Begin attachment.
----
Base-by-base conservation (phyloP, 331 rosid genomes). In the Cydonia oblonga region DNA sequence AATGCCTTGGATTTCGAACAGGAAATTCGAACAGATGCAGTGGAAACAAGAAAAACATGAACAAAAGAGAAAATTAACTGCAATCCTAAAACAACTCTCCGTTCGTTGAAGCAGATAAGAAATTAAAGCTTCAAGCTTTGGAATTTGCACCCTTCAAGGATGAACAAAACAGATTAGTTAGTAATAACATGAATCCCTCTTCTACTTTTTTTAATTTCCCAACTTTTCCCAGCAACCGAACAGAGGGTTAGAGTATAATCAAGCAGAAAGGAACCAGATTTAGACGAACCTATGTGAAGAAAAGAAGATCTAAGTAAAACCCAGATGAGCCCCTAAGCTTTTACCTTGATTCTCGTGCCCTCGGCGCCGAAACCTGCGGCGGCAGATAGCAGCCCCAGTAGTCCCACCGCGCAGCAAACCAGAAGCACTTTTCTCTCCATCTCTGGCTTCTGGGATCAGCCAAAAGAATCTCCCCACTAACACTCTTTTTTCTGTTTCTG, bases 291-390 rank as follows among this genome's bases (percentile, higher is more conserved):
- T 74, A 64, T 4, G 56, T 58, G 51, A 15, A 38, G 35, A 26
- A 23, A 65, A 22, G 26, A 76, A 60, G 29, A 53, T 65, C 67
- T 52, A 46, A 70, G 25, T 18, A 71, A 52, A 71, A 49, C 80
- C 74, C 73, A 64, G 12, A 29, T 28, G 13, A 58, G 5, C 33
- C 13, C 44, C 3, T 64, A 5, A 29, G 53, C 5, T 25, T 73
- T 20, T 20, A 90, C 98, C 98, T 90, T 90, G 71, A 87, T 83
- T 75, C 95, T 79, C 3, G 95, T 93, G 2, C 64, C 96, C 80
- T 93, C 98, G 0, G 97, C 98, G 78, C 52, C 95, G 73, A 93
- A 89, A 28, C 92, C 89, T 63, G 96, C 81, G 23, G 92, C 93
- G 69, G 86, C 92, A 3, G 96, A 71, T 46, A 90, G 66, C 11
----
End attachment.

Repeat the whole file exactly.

Base-by-base conservation (phyloP, 331 rosid genomes). In the Cydonia oblonga region DNA sequence AATGCCTTGGATTTCGAACAGGAAATTCGAACAGATGCAGTGGAAACAAGAAAAACATGAACAAAAGAGAAAATTAACTGCAATCCTAAAACAACTCTCCGTTCGTTGAAGCAGATAAGAAATTAAAGCTTCAAGCTTTGGAATTTGCACCCTTCAAGGATGAACAAAACAGATTAGTTAGTAATAACATGAATCCCTCTTCTACTTTTTTTAATTTCCCAACTTTTCCCAGCAACCGAACAGAGGGTTAGAGTATAATCAAGCAGAAAGGAACCAGATTTAGACGAACCTATGTGAAGAAAAGAAGATCTAAGTAAAACCCAGATGAGCCCCTAAGCTTTTACCTTGATTCTCGTGCCCTCGGCGCCGAAACCTGCGGCGGCAGATAGCAGCCCCAGTAGTCCCACCGCGCAGCAAACCAGAAGCACTTTTCTCTCCATCTCTGGCTTCTGGGATCAGCCAAAAGAATCTCCCCACTAACACTCTTTTTTCTGTTTCTG, bases 291-390 rank as follows among this genome's bases (percentile, higher is more conserved):
- T 74, A 64, T 4, G 56, T 58, G 51, A 15, A 38, G 35, A 26
- A 23, A 65, A 22, G 26, A 76, A 60, G 29, A 53, T 65, C 67
- T 52, A 46, A 70, G 25, T 18, A 71, A 52, A 71, A 49, C 80
- C 74, C 73, A 64, G 12, A 29, T 28, G 13, A 58, G 5, C 33
- C 13, C 44, C 3, T 64, A 5, A 29, G 53, C 5, T 25, T 73
- T 20, T 20, A 90, C 98, C 98, T 90, T 90, G 71, A 87, T 83
- T 75, C 95, T 79, C 3, G 95, T 93, G 2, C 64, C 96, C 80
- T 93, C 98, G 0, G 97, C 98, G 78, C 52, C 95, G 73, A 93
- A 89, A 28, C 92, C 89, T 63, G 96, C 81, G 23, G 92, C 93
- G 69, G 86, C 92, A 3, G 96, A 71, T 46, A 90, G 66, C 11